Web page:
The outcome of enquiries is as described in Section 47 Enquires and Assessment Procedure, Outcome of the Section 47 Enquiry. It is essential that whatever the outcome, the position of the alleged victim and the alleged abuser are considered separately.

If the information gathered in the course of the enquiries suggests that the child / young person who is the abuser is also a victim, or potential victim, of any category of child abuse, a separate child protection conference must be convened for him / her.

If it is decided there are no grounds for holding a Child Protection Conference, but concern still exist about the child / young person’s sexually, physically, and / or emotionally harmful behaviour, they should be considered as a Child in Need. A Multi-Agency Planning Meeting (see Section 10, Multi-Agency Planning Meetings) should then be held, and a plan for the delivery of required services for the child / young person and their family agreed. The meeting should agree:

  • Which agencies should be informed of the assessment of the child / young person’s needs, the basis for the agency’s involvement and the risk they may pose to others;
  • Who will have responsibility for which actions, including what action should be taken if the plan is not being successfully implemented;
  • The timescale for review of progress against planned outcomes.

Family Group Conferences may have a role to play in fulfilling these tasks. For information about Family Group Conferences see: Family Group Conferences: Principles and Practice Guidance (2002, Barnardo’s / Family Rights Group / NCH).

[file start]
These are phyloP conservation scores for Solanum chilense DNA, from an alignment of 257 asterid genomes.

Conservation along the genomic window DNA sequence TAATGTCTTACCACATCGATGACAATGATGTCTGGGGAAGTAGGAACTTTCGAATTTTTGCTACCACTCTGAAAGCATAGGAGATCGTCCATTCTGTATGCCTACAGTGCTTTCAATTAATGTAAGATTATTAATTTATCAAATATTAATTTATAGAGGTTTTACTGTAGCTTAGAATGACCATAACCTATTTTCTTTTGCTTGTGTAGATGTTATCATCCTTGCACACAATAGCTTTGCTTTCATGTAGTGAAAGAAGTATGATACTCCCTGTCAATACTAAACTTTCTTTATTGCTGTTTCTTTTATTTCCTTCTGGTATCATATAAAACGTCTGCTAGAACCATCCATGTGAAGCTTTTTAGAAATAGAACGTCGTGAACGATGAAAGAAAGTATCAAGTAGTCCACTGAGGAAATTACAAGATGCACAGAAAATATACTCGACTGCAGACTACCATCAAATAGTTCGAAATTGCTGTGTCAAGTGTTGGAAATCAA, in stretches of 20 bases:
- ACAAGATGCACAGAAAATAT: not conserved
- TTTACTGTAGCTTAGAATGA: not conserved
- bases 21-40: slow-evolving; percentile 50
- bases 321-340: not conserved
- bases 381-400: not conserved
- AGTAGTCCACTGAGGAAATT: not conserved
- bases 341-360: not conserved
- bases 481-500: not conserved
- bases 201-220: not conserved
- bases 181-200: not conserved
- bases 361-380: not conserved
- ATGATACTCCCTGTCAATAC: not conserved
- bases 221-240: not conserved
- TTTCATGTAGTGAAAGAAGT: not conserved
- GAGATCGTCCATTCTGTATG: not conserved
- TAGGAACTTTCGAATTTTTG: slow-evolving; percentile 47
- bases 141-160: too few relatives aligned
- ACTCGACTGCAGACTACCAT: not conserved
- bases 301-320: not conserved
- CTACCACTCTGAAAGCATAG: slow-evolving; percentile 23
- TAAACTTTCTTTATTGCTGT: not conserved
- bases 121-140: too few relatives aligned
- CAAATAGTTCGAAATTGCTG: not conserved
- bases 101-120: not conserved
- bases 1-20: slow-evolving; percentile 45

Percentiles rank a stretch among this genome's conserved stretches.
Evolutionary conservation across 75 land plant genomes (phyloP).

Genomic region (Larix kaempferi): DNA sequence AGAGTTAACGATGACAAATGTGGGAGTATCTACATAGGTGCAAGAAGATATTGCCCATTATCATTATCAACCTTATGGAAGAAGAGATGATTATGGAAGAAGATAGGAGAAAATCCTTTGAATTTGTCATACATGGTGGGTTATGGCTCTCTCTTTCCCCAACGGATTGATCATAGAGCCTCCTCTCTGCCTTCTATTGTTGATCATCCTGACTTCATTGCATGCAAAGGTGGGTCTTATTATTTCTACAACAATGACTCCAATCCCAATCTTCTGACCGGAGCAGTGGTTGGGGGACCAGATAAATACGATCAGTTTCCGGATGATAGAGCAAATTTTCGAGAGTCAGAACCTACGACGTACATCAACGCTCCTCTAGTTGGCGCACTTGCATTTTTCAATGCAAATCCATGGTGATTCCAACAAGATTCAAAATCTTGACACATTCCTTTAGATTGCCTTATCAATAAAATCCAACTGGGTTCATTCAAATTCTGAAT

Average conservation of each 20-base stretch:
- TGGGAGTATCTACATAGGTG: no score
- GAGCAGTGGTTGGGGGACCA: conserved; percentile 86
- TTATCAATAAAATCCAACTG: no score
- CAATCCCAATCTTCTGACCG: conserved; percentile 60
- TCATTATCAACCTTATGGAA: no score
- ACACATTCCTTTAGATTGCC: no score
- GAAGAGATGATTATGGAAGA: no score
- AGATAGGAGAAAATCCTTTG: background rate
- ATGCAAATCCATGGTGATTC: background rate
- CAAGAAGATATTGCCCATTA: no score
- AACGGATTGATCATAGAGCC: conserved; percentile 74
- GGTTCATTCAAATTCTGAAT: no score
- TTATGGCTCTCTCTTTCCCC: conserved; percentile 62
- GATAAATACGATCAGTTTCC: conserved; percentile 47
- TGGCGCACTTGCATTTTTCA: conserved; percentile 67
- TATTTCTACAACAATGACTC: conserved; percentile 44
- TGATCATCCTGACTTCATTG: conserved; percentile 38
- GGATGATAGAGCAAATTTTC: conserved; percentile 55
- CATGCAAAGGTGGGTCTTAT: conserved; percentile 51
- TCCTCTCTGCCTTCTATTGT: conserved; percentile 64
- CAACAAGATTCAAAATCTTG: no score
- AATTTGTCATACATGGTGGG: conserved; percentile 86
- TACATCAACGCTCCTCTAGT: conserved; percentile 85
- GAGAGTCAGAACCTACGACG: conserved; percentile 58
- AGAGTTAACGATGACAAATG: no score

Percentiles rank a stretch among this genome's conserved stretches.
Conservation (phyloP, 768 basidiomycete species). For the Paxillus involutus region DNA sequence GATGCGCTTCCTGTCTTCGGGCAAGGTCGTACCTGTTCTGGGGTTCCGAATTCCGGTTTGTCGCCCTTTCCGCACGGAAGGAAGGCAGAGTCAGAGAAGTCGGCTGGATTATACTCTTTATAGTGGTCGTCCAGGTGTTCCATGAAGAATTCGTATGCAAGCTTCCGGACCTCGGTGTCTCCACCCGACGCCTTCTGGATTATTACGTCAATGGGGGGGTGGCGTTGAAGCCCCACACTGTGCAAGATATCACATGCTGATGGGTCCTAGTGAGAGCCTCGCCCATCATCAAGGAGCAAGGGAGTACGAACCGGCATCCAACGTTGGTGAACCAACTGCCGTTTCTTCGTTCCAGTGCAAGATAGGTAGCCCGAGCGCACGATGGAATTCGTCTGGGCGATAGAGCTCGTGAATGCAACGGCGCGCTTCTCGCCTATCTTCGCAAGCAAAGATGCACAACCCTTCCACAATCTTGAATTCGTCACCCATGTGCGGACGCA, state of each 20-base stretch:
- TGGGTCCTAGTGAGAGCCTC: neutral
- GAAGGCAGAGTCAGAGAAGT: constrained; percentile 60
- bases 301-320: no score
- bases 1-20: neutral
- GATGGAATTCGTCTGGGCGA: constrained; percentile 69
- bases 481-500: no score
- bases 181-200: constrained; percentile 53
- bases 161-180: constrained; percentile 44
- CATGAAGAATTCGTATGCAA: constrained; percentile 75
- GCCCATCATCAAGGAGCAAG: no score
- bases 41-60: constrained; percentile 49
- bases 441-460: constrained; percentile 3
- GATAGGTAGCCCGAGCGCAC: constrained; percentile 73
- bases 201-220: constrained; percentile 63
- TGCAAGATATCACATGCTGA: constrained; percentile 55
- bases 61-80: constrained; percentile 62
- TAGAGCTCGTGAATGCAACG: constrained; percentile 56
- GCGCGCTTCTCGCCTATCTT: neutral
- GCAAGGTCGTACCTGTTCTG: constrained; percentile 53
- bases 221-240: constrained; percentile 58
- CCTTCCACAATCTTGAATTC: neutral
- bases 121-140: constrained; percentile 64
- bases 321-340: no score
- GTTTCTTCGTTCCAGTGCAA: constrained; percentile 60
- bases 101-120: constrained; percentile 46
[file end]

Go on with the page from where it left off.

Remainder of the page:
8. Child Protection Conference

Consideration should be given to inviting a representative of the Youth Offending Service to the Conference of any child / young person, aged eight or over, who is engaged in harmful behaviour. This may be a YOS worker if the child / young person is already known, or a worker from the Youth Offending Prevention Team in all other cases. For more information about Child Protection Conferences, see Initial Child Protection Conferences Procedure.

In addition to carrying out its usual functions, the Child Protection Conference must also consider how to respond to the child / young person’s needs as a possible abuser.

If it is decided that the child / young person who is the alleged abuser is not to be placed on the List of Children with a Child Protection Plan, in order to protect them consideration should be given to the need for services to address abusive behaviour and the multi-agency responsibility to manage any risk. This should take place through Multi-Agency Planning Meetings.


9. Criminal Proceedings

The decision whether to proceed with a criminal prosecution against the child / young person will be made by the police and the Crown Prosecution Service. The police must operate in accordance with the duty to seek to investigate and prosecute all crimes. Agencies working with young offenders should ensure that actions by staff do not undermine the need to ensure a criminal conviction if the substance of the allegation so warrants it.

If a child / young person, whether they are the alleged abuser or victim, is referred for therapy during the course of the police investigation or the court proceedings, further information is available: Provision of Therapy for Child Witnesses during a Police Investigation or a Criminal Trial Procedure.


10. Multi-Agency Planning Meetings

It is likely that both the child / young person who is a victim and those who abused will have complex needs. These will require a multi-agency response. In cases where there are no grounds for holding a Child Protection Conference, or where one has been held but the outcome was not to add the child / young person to the List of Children with a Child Protection Plan, a Multi-Agency Planning Meeting should be convened to plan services for a child in need.